This is the first year that I am going to take two consecutive weeks of time off. In theory, it will be nice to disconnect from email and voicemail but in reality, I know I will be checking both regularly. One reason is that I can’t believe that I could drop off the grid like that and wouldn’t be missed. I MUST be more important than that! The second reason is that I will have to spend a week following my vacation catching up on emails and getting back up to speed. This reasoning, combined with an iPad and iPhone means that I will not be able to fully disconnect.
So how rested are your employees getting while on their vacations? Companies offer paid time off so employees have an opportunity to enjoy personal pursuits and reenergize to become more productive while at work. Companies that offer this time and then don’t encourage it – or worse, discourage it – are doing their employees and themselves a disservice. People who aren’t rested tend to get sick more often, creating more unplanned absences (which is far more disruptive than a planned vacation). Employees who don’t get a break also falter in employee productively and employee morale. Additionally people who aren’t able to enjoy their personal pursuits might feel resentful of their job, creating a negative and unproductive environment – furthering low morale and productivity.
But even when your employees do take time off, how disconnected from work are they really? Short of traveling to a remote section of the world, technology is available everywhere and allows us to stay connected to our work. Free Wi-Fi, 3G networks, roaming plans… all make it nearly impossible to disconnect completely. As the employer, you set the tone for what you expect of your employees when they’re off. A few tips to help your employees get the vacation they need:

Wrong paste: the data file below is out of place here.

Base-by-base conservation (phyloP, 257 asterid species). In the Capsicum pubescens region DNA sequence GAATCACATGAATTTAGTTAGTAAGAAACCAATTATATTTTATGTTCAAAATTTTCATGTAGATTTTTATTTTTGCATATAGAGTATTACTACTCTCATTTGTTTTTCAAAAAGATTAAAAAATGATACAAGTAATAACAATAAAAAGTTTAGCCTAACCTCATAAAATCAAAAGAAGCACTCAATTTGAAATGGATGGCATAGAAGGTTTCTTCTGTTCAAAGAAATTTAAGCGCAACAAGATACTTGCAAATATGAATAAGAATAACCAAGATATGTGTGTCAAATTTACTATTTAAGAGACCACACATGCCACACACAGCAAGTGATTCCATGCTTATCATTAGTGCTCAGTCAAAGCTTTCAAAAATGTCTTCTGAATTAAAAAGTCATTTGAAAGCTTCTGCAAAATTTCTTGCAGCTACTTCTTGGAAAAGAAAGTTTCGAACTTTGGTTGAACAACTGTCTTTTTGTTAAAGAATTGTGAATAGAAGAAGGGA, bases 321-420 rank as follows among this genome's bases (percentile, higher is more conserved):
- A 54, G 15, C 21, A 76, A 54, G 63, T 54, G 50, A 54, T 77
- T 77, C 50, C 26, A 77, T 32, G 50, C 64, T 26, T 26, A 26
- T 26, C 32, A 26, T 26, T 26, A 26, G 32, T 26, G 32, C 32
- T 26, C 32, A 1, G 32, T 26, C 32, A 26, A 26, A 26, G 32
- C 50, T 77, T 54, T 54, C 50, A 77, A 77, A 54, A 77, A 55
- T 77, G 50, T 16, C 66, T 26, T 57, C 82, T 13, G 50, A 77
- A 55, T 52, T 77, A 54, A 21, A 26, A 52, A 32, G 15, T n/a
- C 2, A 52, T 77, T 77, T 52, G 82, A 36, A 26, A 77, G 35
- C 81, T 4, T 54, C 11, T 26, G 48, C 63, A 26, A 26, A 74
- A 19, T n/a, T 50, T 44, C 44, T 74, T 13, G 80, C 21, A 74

Arrange for backs up so that employees aren’t worried about who will be handling their work while they’re gone. Make sure that the employee has time before they go to update their back up on any potential issues that may arise in their absence.
Have the employee turn on their “out of office” notice on their email and phone that directs callers to the back up.
Tell vacationing employees its ok to disconnect and turn off their work emails and cell phones.
Allow for time upon their return for the employee to catch up on emails and messages. Don’t plan an 8:30am meeting on their first day back.
Try your best not to call/contact a vacationing employee. In cases of emergency this may be necessary, but do what you can to solve the problem without bothering someone on vacation. Vice versa, if they call in, remind them that you’ve got it covered!
Don’t let the work pile up. If there are co-workers who can share the load it will be much better when the employee returns.
A little encouragement to take the time and unwind will make a world of difference to your employees.